Kefir Ice Cream: Dessert For Your Gut!
If there is one thing I'm passionate about, it's digestive health. After all, they don't call me the Diva of Digestion for nothing. I can tell you, your digestive health is your source for total body health.
If your digestion is not up to par, you are not alone — up to 70 million people in the United States are affected by digestive diseases. And that doesn't count people who experience digestive disruptions like gas, bloating, or constipation who do not report it to their doctors. Did you know that these digestive disturbances can lead to further health complications down the line that have nothing to do with your digestion?
To rebalance your gut and get your health back on track, you will want to replenish your good bacteria. One of the best ways to do that is to eat fermented foods every day. That's one of the three simple rules in my new book, The Skinny Gut Diet, in which I reveal the secret to permanent weight loss. (Hint: It has to do with the bacteria in your gut.)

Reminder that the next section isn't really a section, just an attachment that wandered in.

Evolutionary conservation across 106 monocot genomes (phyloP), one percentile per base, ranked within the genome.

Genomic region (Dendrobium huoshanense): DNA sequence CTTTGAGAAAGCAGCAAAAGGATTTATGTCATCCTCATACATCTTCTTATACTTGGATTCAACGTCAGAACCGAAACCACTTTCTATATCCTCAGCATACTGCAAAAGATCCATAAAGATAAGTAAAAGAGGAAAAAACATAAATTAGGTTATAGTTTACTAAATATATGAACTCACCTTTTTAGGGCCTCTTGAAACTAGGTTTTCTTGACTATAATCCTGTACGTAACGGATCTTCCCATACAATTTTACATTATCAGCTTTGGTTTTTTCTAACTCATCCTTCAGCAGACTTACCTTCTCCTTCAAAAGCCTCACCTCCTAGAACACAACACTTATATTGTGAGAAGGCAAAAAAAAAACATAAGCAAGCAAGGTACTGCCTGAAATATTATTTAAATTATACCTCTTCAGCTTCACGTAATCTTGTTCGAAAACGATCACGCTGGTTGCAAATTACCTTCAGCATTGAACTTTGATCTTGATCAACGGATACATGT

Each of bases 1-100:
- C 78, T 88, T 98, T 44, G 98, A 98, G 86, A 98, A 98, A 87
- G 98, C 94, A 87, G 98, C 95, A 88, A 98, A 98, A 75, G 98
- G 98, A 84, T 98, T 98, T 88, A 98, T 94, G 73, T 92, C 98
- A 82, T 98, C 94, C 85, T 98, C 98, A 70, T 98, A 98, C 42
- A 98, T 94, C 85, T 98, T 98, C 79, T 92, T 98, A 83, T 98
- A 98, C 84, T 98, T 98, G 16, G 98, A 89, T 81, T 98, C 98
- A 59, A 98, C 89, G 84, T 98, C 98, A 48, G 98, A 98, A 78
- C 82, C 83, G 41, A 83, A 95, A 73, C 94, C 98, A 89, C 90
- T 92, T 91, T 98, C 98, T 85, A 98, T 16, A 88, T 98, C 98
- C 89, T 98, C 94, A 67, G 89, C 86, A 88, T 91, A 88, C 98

This Kefir Ice Cream recipe is one of my favorites. It's a great way to have a sweet treat and balance your gut at the same time. You can't get that with a pint of ice cream from your local grocer.
Kefir Ice Cream
15 minutes to prepare, 1 hour to chill
Serves 12 (1 ½ quarts ice cream)
- 2 large eggs
- ¼ cup lo han (monk fruit) sweetener or ¾ teaspoon stevia liquid (flavored, if desired)
- 2 cups kefir
- 1 cup heavy cream (or kefir cream made with heavy cream)
- 2 teaspoons vanilla extract
- For chocolate: 2/3 cup unsweetened cocoa powder
- For strawberry: 1 cup crushed strawberries
- Beat the eggs well and add the sweetener. Blend in the kefir, cream, and vanilla.
- Add the cocoa powder or strawberries, if desired.
- Transfer the mixture to an ice cream maker and follow the manufacturer's instructions to make the ice cream. Place in the freezer to harden.
Check out The Skinny Gut Diet for more great recipes!
Note: This recipe contains raw eggs. Please be cautious when consuming raw eggs, as many eggs are contaminated with salmonella bacteria.
Photo courtesy of the author